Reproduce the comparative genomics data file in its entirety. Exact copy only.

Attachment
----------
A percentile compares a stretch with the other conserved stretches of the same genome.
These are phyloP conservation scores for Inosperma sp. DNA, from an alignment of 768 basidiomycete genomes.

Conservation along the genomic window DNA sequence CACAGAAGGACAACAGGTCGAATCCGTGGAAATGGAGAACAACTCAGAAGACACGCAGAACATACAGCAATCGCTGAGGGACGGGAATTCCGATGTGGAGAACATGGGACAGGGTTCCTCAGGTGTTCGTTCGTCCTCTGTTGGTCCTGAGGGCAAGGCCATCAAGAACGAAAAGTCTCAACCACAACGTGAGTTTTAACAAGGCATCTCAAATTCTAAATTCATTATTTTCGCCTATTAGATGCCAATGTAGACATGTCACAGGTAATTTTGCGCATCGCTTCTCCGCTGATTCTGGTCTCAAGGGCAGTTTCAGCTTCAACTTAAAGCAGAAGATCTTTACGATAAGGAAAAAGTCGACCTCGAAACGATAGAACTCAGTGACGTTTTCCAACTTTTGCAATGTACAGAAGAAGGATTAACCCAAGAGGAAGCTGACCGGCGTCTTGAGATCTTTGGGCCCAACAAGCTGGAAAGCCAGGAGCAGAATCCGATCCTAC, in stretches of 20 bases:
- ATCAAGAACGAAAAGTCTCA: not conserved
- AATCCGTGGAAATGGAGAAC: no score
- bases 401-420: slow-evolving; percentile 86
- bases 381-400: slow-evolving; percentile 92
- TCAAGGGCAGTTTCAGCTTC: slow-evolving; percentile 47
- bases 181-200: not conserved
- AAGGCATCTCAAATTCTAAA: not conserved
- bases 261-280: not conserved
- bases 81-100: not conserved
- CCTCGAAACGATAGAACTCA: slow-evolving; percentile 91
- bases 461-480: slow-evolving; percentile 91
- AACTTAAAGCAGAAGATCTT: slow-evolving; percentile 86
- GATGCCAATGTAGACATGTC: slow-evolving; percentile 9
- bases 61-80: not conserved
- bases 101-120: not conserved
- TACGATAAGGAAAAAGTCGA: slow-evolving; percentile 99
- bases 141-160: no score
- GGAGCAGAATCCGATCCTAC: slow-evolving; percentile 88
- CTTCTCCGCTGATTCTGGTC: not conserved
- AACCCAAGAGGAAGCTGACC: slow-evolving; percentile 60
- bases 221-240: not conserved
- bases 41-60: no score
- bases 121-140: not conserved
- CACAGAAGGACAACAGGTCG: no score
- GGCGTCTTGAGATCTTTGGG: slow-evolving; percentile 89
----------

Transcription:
A percentile compares a stretch with the other conserved stretches of the same genome.
These are phyloP conservation scores for Inosperma sp. DNA, from an alignment of 768 basidiomycete genomes.

Conservation along the genomic window DNA sequence CACAGAAGGACAACAGGTCGAATCCGTGGAAATGGAGAACAACTCAGAAGACACGCAGAACATACAGCAATCGCTGAGGGACGGGAATTCCGATGTGGAGAACATGGGACAGGGTTCCTCAGGTGTTCGTTCGTCCTCTGTTGGTCCTGAGGGCAAGGCCATCAAGAACGAAAAGTCTCAACCACAACGTGAGTTTTAACAAGGCATCTCAAATTCTAAATTCATTATTTTCGCCTATTAGATGCCAATGTAGACATGTCACAGGTAATTTTGCGCATCGCTTCTCCGCTGATTCTGGTCTCAAGGGCAGTTTCAGCTTCAACTTAAAGCAGAAGATCTTTACGATAAGGAAAAAGTCGACCTCGAAACGATAGAACTCAGTGACGTTTTCCAACTTTTGCAATGTACAGAAGAAGGATTAACCCAAGAGGAAGCTGACCGGCGTCTTGAGATCTTTGGGCCCAACAAGCTGGAAAGCCAGGAGCAGAATCCGATCCTAC, in stretches of 20 bases:
- ATCAAGAACGAAAAGTCTCA: not conserved
- AATCCGTGGAAATGGAGAAC: no score
- bases 401-420: slow-evolving; percentile 86
- bases 381-400: slow-evolving; percentile 92
- TCAAGGGCAGTTTCAGCTTC: slow-evolving; percentile 47
- bases 181-200: not conserved
- AAGGCATCTCAAATTCTAAA: not conserved
- bases 261-280: not conserved
- bases 81-100: not conserved
- CCTCGAAACGATAGAACTCA: slow-evolving; percentile 91
- bases 461-480: slow-evolving; percentile 91
- AACTTAAAGCAGAAGATCTT: slow-evolving; percentile 86
- GATGCCAATGTAGACATGTC: slow-evolving; percentile 9
- bases 61-80: not conserved
- bases 101-120: not conserved
- TACGATAAGGAAAAAGTCGA: slow-evolving; percentile 99
- bases 141-160: no score
- GGAGCAGAATCCGATCCTAC: slow-evolving; percentile 88
- CTTCTCCGCTGATTCTGGTC: not conserved
- AACCCAAGAGGAAGCTGACC: slow-evolving; percentile 60
- bases 221-240: not conserved
- bases 41-60: no score
- bases 121-140: not conserved
- CACAGAAGGACAACAGGTCG: no score
- GGCGTCTTGAGATCTTTGGG: slow-evolving; percentile 89